Last year, Hendrik Schopmans participated in the Fellowship program of the Israel Public Policy Institute (IPPI) in cooperation with the Heinrich Böll Foundation Israel and the Israeli Ministry of Environmental Protection
Plastic waste, overfishing, acidification, coral extinctions – the list of damage human activities are causing in the fragile ecosystems of the oceans is steadily growing. Already during my master’s program in Oxford, I was fascinated by the question of how states can work together to better protect our oceans from these transnational challenges. After graduating, I saw the call for applications for the Fellowship program “Environmental Innovation – German-Israeli Perspectives”, which is executed by the Israel Public Policy Institute (IPPI) in cooperation with the Israeli Ministry of Environmental Protection and the Heinrich Böll Foundation Israel. I was positive that the program would provide me with the ideal combination of independent research and direct exchange with decision-makers in gather first-hand professional experience in this issue from within a new and exciting political and cultural context.
After having arrived in Tel Aviv, I was initially positively surprised by the versatility, flexibility and freedom provided by the Israel Public Policy Institute (IPPI). With regard to my research project, the goal was to identify a common environmental challenge shared by Israel and Germany and then to shed light on their respective strategies to tackle the aforementioned challenge and derive ‘best practices’ and ‘lessons learned’ respectively. The comparative approach suited my research on marine conservation, well as Israel is in the midst of devising a comprehensive national strategy to arrange its maritime space in the aftermath of the discovery of the natural gas fields off its shores. Through the IPPI’s network with policy makers in Israel, I was able to directly engage with experts from the Ministry of Environmental Protection, the Ministry of Energy and other relevant non-governmental organizations, which gave me a differentiated picture of Israel’s specific obstacles in pursuing a more sustainable approach to its maritime resources.
Based on my interviews and an analysis of Germany’s work and experiences in the area of maritime policy, my policy paper finally aimed to develop concrete policy recommendations for Israel. My conclusion was that Israel’s maritime policy could benefit from a clear definition of the responsibilities of the various ministries, greater promotion of marine research and the designation of protected areas, as well as the development of maritime spatial planning that harmonizes competing usage claims.
In addition to the implementation of my own research project at the IPPI, I was actively involved in the work of the partner organizations during the Fellowship program. In the assignment of tasks, the program coordinators put great emphasis on my interests. In the Israeli Ministry of Environmental Protection, for example, I immediately assumed responsibility in the Department of Multilateral Environmental Agreements for the substantive preparation of the Israeli delegation to the UN World Ocean Conference in New York, which took place in June 2017, a task that was perfectly in line with my interests in international maritime policy. Working in the ministry enabled me to engage closely with Israeli marine conservation decision-makers and experts, which allowed me to gain valuable insights into my own research project. Another focus of my work was in the office of the Heinrich Böll Foundation in Tel Aviv. Here, my main task was to write longer analyzes on current political developments in Israel. In my opinion, the work at the Heinrich Böll Foundation was a good balance to the subject-specific research within the scope of my work in the Ministry as well as the policy paper: by writing the analyzes and participating in events I able to delve into the political and social debates in Israel.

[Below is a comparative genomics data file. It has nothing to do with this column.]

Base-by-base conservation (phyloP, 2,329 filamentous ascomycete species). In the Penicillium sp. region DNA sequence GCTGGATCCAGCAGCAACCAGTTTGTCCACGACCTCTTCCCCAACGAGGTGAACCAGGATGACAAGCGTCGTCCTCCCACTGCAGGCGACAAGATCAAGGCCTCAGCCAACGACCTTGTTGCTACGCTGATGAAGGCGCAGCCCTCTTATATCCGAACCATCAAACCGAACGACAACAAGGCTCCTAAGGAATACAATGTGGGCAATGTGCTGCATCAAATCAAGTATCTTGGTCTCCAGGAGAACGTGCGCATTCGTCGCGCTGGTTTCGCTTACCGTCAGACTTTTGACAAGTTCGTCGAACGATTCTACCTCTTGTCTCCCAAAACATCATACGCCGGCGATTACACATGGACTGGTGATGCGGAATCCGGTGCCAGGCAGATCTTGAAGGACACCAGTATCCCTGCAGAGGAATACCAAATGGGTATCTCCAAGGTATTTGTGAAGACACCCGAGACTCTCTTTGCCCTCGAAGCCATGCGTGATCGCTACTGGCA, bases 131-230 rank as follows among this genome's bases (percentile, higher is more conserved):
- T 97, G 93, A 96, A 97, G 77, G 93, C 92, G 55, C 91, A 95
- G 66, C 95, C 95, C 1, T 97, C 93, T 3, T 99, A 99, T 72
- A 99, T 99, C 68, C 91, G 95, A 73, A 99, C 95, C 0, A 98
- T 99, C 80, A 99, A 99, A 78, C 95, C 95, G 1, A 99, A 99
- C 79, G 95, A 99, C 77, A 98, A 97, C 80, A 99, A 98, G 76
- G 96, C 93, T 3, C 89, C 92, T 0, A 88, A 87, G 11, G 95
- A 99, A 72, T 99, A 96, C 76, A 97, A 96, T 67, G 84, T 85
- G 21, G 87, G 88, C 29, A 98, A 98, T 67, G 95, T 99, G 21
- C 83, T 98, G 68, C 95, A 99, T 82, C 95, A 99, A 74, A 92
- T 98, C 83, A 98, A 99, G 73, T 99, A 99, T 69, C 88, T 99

Overall, the Fellowship program has not only enabled me to get to know Israel culturally and better understand its politics, but also to gain a new perspective in my field of research. I believe that the IPPI Fellowship presents a great opportunity for young professionals who want to gain sound work experience in a policy-oriented environment, and at the same time want to develop important insights in their field of research by working with Israeli experts. For me, the Fellowship has paid off directly with regard to my further career: directly after my return from Israel, I took up a position as a research associate at the Institute for Advanced Sustainability Studies (IASS) in Potsdam, where I continue to work at the interface between research and policy in the area of marine protection.
Israel Public Policy Institute (IPPI) serves as a platform for exchange of ideas, knowledge and research among policy experts, researchers, and scholars. The opinions expressed in the publications on the IPPI website are solely that of the authors and do not necessarily reflect the views of IPPI.
Energy transition in Germany: What role for "Green Hydrogen"?
Authors: Michael Fehling and Larissa Bahmer Introduction In the quest for ‘climate neutrality,’ hydrogen gas (H2) has become…
What is the role of the grid system as part of the energy transition process?
Since the end of the 19th century, an uninterrupted energy supply has been the driving force behind the growth…